On 14 June 2022, EU officials and tax advisers from all over Europe discussed how the regulation of the tax adviser profession can help to curb down abusive tax avoidance during a conference organised by the European Tax Adviser Federation (ETAF) in Brussels. It was a timely topic as the European Commission publicly announced in April its intention to regulate tax advice in the EU.
In his welcome address, ETAF President Philippe Arraou condemned the excesses of the Pandora Papers and recognized the need for action to curb down abusive tax avoidance.
“But we shouldn’t put all tax advisers in the same basket. In the Member States where the profession is regulated, tax advisers are already obliged by law to practice their profession in full accordance with all applicable laws and regulations”, he said.
For ETAF, tax advice should be recognized as a reserved activity everywhere in the EU and every Member State should introduce a national binding professional law framework.
“When designing this new law for tax advisers, legal certainty will be key. It is highly important not to pass on the responsibility for loopholes in the legislation to those who are subject to the law”, Philippe Arraou warned.
The Director for direct taxation, tax coordination, economic analysis and evaluation at the European Commission, Benjamin Angel, reiterated that the Commission does not intend to regulate the tax profession as such but that it will put forward a set of rules that fit for all the people providing tax advice for creating structures in third countries only.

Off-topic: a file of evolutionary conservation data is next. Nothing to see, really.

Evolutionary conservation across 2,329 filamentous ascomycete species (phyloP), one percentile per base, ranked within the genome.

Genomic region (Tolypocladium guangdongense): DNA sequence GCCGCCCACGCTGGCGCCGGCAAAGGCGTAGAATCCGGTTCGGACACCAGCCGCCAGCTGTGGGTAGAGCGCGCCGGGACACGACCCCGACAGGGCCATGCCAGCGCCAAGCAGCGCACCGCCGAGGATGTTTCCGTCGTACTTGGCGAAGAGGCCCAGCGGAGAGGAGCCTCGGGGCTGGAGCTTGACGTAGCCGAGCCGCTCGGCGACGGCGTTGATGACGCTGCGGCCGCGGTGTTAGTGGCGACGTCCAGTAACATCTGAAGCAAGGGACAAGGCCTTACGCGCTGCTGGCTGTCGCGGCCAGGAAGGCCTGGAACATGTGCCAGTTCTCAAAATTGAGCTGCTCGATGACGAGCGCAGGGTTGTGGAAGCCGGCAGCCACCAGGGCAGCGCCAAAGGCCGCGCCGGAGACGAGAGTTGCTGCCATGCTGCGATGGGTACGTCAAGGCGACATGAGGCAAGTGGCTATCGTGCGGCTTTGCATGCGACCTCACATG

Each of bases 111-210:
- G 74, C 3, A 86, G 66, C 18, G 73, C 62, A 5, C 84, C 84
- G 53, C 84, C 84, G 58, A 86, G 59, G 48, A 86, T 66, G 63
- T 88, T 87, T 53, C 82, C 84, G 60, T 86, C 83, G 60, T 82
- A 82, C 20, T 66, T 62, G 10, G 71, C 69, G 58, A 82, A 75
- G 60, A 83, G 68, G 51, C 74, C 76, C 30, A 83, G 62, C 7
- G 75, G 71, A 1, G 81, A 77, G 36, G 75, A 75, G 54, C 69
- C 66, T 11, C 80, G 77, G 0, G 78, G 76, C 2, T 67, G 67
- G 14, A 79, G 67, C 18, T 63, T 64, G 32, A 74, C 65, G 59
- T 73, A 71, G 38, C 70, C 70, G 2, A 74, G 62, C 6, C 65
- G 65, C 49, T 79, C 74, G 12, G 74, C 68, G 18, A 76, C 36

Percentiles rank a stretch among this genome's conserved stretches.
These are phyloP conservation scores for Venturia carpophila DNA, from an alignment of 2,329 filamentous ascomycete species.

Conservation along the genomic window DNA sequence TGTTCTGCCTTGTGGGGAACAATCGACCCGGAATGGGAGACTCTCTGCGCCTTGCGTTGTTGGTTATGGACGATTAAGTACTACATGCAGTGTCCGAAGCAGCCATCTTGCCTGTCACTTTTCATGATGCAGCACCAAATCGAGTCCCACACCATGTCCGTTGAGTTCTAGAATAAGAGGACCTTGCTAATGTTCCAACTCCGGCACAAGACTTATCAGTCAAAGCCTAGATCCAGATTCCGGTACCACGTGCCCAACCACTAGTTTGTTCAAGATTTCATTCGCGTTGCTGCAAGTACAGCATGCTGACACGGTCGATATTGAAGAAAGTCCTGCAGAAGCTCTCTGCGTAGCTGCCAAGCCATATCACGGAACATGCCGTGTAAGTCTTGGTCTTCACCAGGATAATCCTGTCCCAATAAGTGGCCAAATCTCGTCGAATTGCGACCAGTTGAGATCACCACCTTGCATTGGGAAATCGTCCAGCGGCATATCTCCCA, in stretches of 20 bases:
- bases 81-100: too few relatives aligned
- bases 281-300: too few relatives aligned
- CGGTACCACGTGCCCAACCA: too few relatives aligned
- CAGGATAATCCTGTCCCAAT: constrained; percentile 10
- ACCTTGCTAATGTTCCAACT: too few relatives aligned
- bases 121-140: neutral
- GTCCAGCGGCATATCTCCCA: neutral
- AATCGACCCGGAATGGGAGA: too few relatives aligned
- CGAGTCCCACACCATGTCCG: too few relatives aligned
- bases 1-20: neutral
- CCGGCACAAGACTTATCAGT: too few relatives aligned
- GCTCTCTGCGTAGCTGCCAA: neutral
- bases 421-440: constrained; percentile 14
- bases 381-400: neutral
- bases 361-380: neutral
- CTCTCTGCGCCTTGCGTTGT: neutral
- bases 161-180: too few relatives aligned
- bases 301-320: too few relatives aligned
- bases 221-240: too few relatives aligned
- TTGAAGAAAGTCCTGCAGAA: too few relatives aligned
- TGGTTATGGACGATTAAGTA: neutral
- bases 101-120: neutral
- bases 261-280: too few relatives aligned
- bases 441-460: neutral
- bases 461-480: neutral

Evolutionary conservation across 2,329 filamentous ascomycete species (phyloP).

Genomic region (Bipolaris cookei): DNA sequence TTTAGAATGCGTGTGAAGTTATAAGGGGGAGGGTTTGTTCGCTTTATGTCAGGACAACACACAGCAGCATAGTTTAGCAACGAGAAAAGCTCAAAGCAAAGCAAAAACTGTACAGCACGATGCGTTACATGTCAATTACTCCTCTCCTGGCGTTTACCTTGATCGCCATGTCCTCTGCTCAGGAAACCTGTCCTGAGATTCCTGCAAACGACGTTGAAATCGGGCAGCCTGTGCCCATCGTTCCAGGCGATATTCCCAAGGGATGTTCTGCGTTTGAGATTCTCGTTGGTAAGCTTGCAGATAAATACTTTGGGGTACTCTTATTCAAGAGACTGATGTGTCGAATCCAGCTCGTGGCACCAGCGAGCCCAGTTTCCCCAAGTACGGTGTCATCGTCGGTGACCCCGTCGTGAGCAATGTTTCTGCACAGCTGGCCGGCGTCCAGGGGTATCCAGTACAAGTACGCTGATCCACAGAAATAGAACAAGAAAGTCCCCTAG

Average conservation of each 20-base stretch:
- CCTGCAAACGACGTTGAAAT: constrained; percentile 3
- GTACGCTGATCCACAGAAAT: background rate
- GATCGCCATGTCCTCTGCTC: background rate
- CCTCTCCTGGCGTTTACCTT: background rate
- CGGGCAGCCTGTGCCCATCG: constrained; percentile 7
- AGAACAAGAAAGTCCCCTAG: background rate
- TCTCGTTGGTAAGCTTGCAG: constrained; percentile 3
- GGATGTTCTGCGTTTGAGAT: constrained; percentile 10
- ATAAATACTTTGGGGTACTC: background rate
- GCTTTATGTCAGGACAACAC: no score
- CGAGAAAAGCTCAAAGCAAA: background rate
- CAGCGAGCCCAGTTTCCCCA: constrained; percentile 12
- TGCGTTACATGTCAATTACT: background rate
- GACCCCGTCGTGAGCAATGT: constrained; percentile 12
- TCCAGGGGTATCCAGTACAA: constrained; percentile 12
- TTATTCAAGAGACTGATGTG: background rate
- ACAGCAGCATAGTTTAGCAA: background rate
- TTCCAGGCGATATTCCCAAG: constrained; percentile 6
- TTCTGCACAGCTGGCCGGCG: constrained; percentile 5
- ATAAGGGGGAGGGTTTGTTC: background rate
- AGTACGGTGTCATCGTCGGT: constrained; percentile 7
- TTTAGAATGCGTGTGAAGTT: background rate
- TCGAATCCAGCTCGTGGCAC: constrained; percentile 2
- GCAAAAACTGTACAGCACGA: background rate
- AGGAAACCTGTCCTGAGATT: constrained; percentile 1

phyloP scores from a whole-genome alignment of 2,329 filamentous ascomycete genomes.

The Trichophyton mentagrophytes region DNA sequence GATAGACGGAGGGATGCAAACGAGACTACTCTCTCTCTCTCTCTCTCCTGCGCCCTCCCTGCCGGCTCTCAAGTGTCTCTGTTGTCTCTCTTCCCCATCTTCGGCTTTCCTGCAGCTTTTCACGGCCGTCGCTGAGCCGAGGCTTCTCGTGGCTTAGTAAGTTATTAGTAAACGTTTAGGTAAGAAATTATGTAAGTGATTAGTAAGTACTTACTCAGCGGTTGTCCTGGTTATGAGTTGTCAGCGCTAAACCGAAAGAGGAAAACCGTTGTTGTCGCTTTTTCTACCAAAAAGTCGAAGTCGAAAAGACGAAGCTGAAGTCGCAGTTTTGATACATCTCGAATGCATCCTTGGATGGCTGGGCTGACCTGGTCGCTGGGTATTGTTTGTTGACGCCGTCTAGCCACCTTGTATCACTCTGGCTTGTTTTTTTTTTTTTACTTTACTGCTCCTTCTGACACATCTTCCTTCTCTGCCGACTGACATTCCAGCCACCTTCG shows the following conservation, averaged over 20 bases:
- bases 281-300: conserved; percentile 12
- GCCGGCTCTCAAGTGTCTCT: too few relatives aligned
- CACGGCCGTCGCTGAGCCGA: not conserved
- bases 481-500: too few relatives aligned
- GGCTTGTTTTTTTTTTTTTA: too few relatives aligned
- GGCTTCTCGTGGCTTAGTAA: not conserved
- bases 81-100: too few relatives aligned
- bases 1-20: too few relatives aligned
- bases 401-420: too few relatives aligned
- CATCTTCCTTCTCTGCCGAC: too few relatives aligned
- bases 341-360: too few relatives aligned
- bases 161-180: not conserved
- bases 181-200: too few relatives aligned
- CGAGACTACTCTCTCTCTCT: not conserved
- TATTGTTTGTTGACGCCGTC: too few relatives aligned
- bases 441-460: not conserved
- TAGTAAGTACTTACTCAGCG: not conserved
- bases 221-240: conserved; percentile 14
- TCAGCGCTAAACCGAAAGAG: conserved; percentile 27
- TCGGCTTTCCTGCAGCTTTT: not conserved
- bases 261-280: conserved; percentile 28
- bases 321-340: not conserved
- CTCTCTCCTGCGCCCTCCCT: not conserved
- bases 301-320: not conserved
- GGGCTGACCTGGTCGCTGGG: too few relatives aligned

“While I certainly agree that a regulation of the profession across the board would be, on paper, the best solution, in practice, I don’t think it is something within reach. Therefore, it is more advisable to look for a second-rank optimum”, he explained.
The proposal for a Directive, which is being prepared by the Commission, is designed as an external ramification of the recent proposal for a Directive to prevent the misuse of shell entities for tax purposes (UNSHELL), which will apply in the EU only and which has good chances to be adopted under the Czech Presidency of the Council of the European Union, Mr Angel explained. The Directive will cover aggressive tax planning practices, that without being purely tax evasion, are nevertheless clearly circumventing the law, he added.
For MEP Markus Ferber, Vice-Chair of the subcommittee on tax matters (FISC) of the European Parliament, the European Union should first try to put its house in order before looking outside of its borders.
“Are the tax advisers the problem or the solution? Honestly, you can’t make the tax advisers the problem because they have not invented the tax system. They have to deliver a service, as advisers they give advice. The tax responsibility is not in their hands, it is in the hands of the taxpayers”, the MEP also argued.
Sarah Godar, Researcher at the EU Tax Observatory, recognized that the more differentiated tax systems are, the more avoidance opportunities we have. She agreed that the lawmakers should make sure that there are as little loopholes as possible but also hoped that tax advisers contribute to making the laws better.
Representing the tax profession in the debate, Philippe Vanclooster, former partner at PwC and Board member of the Belgian Institute for Tax Advisors and Accountants, outlined that the role of the tax adviser has evolved, at least in Europe.
“The role of a tax adviser is nowadays not only to find the best solution to avoid taxes and pay minimum taxes. The role of a tax adviser is giving good quality tax advice”, he pointed out.
The European Commission will launch a public consultation on this initiative at the beginning of July, with a view to present a concrete proposal still this year.
In the European Parliament, the FISC subcommittee has asked for a comparative analysis of the regulatory framework of tax intermediaries in several countries, to assess which best practices could be promoted at EU level and whether EU regulation could be recommended. The study should be presented at a meeting on 27 June.